Are employers obliged to award a Christmas bonus to their employees?
Christmas is a time of year where employers thank their employees for their commitment throughout the year. This is commonly expressed through a Christmas party and may also be shown through the award of a Christmas bonus. However, the decision on whether to award a Christmas bonus is often a complicated exercise, including a consideration of many different factors. This can often lead to an employer asking, am I obliged to award a Christmas bonus to my employees?
There is no statutory entitlement to a Christmas bonus and so the answer will depend on whether there is any contractual entitlement.
Employers should first check any written employment contracts and policies to see if these contain anything about Christmas bonuses.
When considering any entitlement to bonuses, it is important to distinguish between contractual and non-contractual bonuses.
A bonus which is contractual will often be expressed as either an entitlement:
- to participate in a bonus scheme; or
- to a certain level of bonus, should specified targets be hit.
If an employee has a contractual bonus and meets the required criteria, a bonus must normally be paid. Failure to do so could lead to a claim for unlawful deductions from wages or breach of contract.
An employer could also face a claim of unfair dismissal if it chooses to dismiss an employee because they asserted that a contractual bonus had not been paid. This type of unfair dismissal claim would fall within the “assertion of a statutory right” regime set out in section 104 Employment Rights Act 1996 – the statutory right being not to suffer unlawful deductions of wages. Importantly, a dismissal falling within section 104 would be automatically unfair, the employee would therefore not require two years’ continuous service to bring the claim.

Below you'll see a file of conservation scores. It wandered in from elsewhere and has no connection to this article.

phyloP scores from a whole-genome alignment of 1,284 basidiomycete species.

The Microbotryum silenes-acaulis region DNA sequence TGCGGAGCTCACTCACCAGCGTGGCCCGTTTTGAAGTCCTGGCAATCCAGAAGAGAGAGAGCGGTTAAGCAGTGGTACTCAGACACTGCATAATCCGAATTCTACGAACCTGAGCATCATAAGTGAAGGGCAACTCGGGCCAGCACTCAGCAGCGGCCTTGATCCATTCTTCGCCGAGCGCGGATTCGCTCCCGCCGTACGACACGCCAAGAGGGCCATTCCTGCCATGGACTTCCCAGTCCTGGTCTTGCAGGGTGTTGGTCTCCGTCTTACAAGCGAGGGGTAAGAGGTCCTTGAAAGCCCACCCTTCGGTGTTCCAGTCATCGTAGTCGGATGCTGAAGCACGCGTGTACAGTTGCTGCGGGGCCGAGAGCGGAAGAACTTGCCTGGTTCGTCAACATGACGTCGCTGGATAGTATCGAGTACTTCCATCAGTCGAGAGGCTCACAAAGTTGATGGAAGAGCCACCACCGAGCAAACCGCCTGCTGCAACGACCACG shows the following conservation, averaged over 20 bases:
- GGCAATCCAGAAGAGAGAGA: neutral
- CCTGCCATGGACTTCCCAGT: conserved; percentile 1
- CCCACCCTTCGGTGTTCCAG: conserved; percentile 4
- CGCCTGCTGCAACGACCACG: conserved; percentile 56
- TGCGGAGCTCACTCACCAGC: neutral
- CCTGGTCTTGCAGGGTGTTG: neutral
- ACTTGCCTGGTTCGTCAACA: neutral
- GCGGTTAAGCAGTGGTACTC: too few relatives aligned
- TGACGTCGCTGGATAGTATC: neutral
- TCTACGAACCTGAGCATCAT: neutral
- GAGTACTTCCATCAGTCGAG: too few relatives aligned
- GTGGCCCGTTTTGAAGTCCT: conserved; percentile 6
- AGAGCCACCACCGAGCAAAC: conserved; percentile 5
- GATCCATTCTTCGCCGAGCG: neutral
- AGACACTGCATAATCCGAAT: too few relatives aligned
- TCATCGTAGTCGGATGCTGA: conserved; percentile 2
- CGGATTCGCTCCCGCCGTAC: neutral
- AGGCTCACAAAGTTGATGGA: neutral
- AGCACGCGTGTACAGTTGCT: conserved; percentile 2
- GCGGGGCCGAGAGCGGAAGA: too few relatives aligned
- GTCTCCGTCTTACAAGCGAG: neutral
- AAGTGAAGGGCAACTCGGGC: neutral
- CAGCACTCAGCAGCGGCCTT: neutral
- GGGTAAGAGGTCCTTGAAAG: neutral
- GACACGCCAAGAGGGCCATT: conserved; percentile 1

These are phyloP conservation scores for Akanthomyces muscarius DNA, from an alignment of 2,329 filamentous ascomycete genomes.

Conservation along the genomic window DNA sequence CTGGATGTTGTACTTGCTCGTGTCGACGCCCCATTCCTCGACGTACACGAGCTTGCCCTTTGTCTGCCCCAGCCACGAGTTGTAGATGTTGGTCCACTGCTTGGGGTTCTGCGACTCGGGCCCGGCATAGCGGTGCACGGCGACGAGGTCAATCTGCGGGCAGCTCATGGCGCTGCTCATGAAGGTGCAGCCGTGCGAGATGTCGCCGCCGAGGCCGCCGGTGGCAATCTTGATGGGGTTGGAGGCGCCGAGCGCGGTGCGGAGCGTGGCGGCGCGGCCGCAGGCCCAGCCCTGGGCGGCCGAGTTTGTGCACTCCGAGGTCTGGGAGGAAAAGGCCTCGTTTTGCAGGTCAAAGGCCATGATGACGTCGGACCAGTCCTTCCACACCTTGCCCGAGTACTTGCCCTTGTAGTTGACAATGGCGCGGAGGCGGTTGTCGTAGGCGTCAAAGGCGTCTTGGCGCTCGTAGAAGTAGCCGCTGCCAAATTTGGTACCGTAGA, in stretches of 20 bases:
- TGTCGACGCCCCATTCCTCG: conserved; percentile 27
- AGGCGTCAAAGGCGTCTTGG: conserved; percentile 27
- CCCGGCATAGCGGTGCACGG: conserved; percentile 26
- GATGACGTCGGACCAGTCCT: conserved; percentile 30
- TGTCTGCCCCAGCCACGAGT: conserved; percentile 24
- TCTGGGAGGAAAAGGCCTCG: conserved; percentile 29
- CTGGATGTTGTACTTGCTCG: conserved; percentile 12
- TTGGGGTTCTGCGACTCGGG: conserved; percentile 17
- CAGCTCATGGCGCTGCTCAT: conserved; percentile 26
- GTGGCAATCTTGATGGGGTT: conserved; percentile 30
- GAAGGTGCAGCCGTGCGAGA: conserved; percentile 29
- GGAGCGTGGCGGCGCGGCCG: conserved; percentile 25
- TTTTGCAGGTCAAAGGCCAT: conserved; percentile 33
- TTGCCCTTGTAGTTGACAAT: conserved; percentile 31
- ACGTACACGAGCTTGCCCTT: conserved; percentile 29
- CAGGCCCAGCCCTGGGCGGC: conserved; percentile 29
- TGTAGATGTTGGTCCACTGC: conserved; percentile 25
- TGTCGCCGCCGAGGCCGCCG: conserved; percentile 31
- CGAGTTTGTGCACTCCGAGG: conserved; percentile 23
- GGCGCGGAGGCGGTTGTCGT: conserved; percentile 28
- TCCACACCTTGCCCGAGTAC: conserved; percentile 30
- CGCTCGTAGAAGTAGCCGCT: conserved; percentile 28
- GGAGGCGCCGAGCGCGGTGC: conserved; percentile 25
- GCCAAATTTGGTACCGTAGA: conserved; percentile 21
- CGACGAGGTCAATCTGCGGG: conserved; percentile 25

Alternatively, a bonus which is non-contractual will typically set out that an employer maintains full discretion as to whether a bonus is awarded and the amount of such bonus. As a result, (in an ideal world) a non-contractual bonus scheme provides employers with full flexibility to decide whether or not a bonus should be awarded. However, ideal worlds are far and few between, and clauses purporting to be non-contractual can often be deemed to be contractual.
The may occur because of poor drafting, as the less clear a non-contractual bonus is, the more likely its meaning will be scrutinised. To overcome this issue, it is important that detailed consideration is given to the implementation of a bonus scheme and that legal advice is obtained before clauses are inserted into employment contracts.
A further issue can arise where a discretionary bonus is paid on a regular basis, as this may result in it becoming contractual by way of custom and practice. An example of this was shown in Noble Enterprises v Lieberum, where the Employment Tribunal concluded that Mr Lieberum had a reasonable expectation that he would receive a bonus, given that the bonus had been consecutively paid for the previous five years. The best way for employers to overcome this issue is again to ensure contractual clauses and policies are clear on the discretion an employer maintains. As a failure to provide clear written terms, coupled with a historical practice of paying a set bonus at regular intervals, is likely to be fatal for any employer seeking to maintain that their bonus scheme was always awarded on a non-contractual basis.